What Does Tolerance look like? ON-THE-STREET CONVERSATIONS ON IT'S A QUESTION OF BALANCE
What does tolerance mean? Is it necessary? What are the advantages of a tolerant society? How do we distinguish between what should and should not be tolerated? Should children be taught about tolerance at school?
Ruth Copland features her on-the-street interviews on the topic ‘What does tolerance look like?’ She also speaks about Ilya and Emilia Kabakov's remarkable art installation project with children around the world, The Ship of Tolerance (www.shipoftolerance.com)
To listen click here What Does Tolerance Look Like? | It's A Question of Balance (broadcast May 12).
The Museum Of Tolerance defines tolerance as:
1) A fair and objective attitude toward those whose opinions and practices differ from one’s own. 2) The commitment to respect human dignity.
Every person is both a purveyor and beneficiary of tolerance.
Depending on the day and one’s perspective, it can feel like our society is becoming more inclusive, caring and understanding, or that it is still mired in prejudice, cruelty and intolerance. What does tolerance mean to you? Have you examples of being tolerant towards others, or others treating you with respect? Is it a case of the Golden Rule, treat others as you would wish to be treated yourself? Or is it more complex than that? Should we be expected to tolerate all ways of being in the world? If not, how and where do we draw the line? What do you think?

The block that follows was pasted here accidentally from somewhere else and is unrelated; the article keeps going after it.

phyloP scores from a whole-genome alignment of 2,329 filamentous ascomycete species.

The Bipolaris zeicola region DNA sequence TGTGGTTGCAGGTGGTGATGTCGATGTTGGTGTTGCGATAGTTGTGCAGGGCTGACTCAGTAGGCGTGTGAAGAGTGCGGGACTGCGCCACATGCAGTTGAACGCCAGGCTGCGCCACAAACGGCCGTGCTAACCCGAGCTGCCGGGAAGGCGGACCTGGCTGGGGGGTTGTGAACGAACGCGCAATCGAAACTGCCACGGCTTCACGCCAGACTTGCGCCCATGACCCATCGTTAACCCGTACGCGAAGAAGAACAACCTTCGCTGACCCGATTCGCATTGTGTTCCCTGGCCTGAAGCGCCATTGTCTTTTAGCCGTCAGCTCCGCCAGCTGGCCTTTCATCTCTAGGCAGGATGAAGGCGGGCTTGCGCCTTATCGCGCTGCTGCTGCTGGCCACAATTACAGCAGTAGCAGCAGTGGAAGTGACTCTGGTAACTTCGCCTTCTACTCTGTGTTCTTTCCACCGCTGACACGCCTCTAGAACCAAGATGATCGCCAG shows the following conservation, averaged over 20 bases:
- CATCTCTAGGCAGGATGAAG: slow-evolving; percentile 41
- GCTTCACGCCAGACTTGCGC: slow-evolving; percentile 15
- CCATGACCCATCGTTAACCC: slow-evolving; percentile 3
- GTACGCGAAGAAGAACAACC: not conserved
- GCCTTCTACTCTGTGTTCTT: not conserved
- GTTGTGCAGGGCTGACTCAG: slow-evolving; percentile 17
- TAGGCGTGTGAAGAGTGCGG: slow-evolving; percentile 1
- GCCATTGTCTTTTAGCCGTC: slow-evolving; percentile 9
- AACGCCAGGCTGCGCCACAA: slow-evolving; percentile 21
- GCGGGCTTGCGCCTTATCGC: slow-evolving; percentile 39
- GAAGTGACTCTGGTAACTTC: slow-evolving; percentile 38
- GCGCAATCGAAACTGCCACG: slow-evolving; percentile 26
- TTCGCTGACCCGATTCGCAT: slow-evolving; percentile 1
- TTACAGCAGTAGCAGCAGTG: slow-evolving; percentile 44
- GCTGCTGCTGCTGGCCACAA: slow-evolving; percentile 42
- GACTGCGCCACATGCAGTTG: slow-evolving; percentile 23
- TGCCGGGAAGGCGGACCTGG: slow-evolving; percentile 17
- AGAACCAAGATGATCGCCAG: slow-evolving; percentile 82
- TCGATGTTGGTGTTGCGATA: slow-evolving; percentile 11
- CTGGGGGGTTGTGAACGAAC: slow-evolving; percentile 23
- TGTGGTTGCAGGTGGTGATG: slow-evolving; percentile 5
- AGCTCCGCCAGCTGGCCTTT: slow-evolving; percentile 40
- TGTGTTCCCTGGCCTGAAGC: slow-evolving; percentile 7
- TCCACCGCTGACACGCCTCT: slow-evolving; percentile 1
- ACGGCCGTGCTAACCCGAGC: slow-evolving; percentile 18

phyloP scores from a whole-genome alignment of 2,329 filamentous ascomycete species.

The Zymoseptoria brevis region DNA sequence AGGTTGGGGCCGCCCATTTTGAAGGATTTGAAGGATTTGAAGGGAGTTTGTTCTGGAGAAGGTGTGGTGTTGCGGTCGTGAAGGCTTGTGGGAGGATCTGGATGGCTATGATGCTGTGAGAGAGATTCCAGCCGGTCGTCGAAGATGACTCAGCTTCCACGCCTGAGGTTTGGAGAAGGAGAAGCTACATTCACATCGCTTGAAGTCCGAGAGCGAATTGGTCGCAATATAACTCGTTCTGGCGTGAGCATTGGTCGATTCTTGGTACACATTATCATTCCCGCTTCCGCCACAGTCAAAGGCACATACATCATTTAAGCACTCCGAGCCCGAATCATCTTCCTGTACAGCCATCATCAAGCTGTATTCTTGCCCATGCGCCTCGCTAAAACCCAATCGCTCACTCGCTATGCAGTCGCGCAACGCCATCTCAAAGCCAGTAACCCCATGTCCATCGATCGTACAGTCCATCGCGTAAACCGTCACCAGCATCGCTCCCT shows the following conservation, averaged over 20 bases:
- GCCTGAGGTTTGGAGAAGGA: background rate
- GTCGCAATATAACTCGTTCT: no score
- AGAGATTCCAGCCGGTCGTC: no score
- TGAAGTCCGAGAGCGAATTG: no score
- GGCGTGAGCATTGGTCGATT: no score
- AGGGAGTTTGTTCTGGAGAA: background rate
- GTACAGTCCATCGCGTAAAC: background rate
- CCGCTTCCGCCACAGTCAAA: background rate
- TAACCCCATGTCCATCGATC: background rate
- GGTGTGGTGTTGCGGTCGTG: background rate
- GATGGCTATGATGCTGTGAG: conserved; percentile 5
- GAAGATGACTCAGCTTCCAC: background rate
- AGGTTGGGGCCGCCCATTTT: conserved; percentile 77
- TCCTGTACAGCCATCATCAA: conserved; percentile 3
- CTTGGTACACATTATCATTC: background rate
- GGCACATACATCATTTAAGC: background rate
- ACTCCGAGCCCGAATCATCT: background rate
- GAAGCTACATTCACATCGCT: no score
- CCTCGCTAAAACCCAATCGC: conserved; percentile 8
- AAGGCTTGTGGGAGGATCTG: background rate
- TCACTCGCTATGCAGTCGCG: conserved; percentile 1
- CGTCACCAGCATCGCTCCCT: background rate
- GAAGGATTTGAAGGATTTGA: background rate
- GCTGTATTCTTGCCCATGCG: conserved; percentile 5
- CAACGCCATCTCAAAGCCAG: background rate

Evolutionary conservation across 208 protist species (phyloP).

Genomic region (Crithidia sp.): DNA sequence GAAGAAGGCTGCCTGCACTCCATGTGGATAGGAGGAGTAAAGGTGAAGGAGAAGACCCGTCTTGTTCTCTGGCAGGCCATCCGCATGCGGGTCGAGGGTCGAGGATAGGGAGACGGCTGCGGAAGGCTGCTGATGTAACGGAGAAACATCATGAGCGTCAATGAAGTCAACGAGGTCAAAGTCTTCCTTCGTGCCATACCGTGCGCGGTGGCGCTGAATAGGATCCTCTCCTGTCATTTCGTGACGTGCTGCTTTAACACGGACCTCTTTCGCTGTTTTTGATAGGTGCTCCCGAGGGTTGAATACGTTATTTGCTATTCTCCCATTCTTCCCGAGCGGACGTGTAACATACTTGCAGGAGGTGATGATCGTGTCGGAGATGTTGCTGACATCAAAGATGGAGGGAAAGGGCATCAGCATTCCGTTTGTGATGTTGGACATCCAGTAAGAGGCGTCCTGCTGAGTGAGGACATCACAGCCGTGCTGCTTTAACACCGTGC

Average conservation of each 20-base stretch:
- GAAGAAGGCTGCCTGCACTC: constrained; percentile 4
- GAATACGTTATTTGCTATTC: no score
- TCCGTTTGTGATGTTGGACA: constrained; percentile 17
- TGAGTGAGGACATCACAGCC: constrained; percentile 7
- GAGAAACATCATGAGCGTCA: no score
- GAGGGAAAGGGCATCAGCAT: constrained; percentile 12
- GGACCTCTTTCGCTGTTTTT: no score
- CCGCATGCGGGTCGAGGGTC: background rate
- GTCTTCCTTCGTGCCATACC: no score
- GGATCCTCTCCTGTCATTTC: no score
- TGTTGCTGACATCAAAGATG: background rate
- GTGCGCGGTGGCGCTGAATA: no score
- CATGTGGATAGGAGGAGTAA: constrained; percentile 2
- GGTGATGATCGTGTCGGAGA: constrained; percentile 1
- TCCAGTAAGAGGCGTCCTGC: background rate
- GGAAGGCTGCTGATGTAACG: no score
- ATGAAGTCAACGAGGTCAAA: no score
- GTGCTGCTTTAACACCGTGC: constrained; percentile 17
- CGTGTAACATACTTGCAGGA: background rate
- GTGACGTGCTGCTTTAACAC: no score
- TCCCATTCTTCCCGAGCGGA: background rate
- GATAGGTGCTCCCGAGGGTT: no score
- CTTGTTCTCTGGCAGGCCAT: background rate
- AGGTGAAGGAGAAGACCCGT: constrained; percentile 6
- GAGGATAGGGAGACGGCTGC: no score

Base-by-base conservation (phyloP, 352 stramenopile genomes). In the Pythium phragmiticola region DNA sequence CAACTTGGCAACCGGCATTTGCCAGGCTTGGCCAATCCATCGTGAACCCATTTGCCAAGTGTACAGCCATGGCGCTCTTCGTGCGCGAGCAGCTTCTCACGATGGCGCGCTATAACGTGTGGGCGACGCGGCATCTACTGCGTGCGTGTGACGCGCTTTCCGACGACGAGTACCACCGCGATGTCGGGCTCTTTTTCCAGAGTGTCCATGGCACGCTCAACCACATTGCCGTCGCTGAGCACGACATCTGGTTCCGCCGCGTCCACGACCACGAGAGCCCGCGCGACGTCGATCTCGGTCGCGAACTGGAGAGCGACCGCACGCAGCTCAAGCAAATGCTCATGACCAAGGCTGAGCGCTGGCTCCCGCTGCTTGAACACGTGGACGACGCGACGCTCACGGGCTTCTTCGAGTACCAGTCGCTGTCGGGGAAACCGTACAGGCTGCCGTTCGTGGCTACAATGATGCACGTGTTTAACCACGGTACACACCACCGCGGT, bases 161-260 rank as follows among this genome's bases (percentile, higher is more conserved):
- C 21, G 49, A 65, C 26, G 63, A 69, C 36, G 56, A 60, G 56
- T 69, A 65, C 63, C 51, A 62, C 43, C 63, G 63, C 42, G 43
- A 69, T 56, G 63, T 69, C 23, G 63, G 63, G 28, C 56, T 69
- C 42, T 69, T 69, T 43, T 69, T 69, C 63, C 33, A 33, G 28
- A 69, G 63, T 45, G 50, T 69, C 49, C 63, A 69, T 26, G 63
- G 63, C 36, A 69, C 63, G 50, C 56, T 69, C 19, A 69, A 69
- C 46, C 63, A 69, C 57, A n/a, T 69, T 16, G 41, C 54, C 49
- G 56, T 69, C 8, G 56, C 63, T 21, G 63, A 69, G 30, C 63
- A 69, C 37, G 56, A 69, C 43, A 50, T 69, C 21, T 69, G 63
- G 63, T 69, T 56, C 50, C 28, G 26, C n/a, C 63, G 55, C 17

For more info on the show and to hear past shows visit www.itsaquestionofbalance.com
Photo: Ilya and Emilia's Ship of Tolerance photo by Daniel Hegglin